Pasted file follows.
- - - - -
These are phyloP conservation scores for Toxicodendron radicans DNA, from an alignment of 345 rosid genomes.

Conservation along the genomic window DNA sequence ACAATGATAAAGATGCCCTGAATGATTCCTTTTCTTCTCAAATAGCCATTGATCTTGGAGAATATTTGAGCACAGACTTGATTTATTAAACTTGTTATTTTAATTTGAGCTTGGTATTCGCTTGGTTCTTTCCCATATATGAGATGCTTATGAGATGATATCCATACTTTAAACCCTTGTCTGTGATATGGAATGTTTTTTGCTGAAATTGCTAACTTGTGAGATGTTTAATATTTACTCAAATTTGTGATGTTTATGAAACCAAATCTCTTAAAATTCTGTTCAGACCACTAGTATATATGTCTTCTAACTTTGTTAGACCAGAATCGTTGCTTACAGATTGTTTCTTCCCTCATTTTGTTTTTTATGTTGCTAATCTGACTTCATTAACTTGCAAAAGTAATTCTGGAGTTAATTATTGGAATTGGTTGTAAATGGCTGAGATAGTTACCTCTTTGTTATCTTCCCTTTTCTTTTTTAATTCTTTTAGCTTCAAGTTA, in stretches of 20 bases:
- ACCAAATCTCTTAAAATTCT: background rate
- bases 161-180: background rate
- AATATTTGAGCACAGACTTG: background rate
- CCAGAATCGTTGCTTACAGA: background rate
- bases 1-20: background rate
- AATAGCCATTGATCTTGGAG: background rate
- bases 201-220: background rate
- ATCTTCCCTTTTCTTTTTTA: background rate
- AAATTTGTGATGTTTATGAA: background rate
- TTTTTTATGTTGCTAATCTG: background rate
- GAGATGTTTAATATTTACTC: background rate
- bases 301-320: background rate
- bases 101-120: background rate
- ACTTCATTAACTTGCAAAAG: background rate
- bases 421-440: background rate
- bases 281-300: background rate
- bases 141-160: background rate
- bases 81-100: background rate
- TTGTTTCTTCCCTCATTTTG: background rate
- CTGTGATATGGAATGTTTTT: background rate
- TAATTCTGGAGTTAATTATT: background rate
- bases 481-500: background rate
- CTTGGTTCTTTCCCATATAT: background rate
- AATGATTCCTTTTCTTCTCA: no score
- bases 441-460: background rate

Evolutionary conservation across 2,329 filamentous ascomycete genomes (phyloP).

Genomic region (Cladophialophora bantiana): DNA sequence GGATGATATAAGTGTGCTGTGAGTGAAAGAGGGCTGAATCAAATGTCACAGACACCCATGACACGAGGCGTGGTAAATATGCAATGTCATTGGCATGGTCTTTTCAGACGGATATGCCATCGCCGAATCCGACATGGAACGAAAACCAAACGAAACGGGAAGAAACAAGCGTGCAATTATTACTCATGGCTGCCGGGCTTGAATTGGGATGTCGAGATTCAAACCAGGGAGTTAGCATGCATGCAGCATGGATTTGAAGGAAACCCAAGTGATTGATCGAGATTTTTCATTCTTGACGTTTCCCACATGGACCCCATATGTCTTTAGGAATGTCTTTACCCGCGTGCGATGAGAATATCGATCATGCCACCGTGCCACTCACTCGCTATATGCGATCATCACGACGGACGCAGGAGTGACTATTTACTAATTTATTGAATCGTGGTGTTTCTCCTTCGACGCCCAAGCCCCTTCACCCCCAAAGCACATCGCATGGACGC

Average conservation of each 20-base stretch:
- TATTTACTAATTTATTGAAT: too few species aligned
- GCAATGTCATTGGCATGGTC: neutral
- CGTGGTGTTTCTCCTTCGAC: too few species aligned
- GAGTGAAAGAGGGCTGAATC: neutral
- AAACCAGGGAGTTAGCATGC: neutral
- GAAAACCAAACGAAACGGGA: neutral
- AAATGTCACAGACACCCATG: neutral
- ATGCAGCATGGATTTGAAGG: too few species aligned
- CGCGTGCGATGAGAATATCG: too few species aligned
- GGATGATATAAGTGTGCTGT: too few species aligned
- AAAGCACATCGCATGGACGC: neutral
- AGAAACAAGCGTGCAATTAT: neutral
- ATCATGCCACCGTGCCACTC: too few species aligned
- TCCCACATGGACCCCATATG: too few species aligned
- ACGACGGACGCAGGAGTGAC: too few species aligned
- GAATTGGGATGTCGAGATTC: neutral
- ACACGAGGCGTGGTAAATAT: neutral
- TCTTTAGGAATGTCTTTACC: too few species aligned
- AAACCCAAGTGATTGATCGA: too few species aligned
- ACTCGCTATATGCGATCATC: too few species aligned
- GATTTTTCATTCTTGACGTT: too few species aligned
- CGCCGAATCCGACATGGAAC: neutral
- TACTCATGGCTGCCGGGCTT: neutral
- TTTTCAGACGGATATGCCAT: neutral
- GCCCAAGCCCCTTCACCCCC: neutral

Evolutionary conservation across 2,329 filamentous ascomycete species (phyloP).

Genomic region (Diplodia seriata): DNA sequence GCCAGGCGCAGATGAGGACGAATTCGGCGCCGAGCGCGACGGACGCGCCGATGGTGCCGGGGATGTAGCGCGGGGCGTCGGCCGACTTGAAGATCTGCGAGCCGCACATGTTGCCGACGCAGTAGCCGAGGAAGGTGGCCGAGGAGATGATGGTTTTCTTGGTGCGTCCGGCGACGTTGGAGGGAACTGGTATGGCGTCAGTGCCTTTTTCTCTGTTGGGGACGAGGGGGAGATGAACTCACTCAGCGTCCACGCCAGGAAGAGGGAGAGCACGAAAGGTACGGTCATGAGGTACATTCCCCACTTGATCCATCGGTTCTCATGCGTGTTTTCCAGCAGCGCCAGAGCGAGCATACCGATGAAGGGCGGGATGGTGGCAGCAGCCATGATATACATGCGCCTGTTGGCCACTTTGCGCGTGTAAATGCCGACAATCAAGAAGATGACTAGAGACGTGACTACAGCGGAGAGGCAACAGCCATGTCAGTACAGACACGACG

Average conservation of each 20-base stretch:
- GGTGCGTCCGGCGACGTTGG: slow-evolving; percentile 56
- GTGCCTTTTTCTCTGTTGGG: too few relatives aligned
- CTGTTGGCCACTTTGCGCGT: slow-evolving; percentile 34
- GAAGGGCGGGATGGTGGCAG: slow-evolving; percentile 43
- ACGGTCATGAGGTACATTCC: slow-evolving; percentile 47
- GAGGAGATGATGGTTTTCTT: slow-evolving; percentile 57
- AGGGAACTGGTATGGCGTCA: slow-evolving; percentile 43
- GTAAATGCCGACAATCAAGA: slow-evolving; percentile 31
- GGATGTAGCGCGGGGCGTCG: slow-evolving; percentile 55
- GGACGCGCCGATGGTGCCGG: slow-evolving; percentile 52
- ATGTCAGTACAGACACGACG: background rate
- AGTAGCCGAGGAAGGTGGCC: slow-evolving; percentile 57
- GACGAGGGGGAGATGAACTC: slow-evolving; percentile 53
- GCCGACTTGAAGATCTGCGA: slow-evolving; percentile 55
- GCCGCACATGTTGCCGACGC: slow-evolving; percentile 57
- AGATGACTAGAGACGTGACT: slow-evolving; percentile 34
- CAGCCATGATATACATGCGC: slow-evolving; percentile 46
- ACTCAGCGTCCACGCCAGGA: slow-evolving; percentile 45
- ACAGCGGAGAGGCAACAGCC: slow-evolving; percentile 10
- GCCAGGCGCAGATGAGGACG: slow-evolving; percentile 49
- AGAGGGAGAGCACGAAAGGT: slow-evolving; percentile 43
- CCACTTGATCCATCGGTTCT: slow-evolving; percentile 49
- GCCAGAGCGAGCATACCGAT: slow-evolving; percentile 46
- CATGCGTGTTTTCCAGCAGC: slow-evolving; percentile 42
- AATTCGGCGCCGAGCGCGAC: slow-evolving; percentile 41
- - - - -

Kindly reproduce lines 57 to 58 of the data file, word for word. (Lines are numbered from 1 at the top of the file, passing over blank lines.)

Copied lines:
Genomic region (Diplodia seriata): DNA sequence GCCAGGCGCAGATGAGGACGAATTCGGCGCCGAGCGCGACGGACGCGCCGATGGTGCCGGGGATGTAGCGCGGGGCGTCGGCCGACTTGAAGATCTGCGAGCCGCACATGTTGCCGACGCAGTAGCCGAGGAAGGTGGCCGAGGAGATGATGGTTTTCTTGGTGCGTCCGGCGACGTTGGAGGGAACTGGTATGGCGTCAGTGCCTTTTTCTCTGTTGGGGACGAGGGGGAGATGAACTCACTCAGCGTCCACGCCAGGAAGAGGGAGAGCACGAAAGGTACGGTCATGAGGTACATTCCCCACTTGATCCATCGGTTCTCATGCGTGTTTTCCAGCAGCGCCAGAGCGAGCATACCGATGAAGGGCGGGATGGTGGCAGCAGCCATGATATACATGCGCCTGTTGGCCACTTTGCGCGTGTAAATGCCGACAATCAAGAAGATGACTAGAGACGTGACTACAGCGGAGAGGCAACAGCCATGTCAGTACAGACACGACG

Average conservation of each 20-base stretch: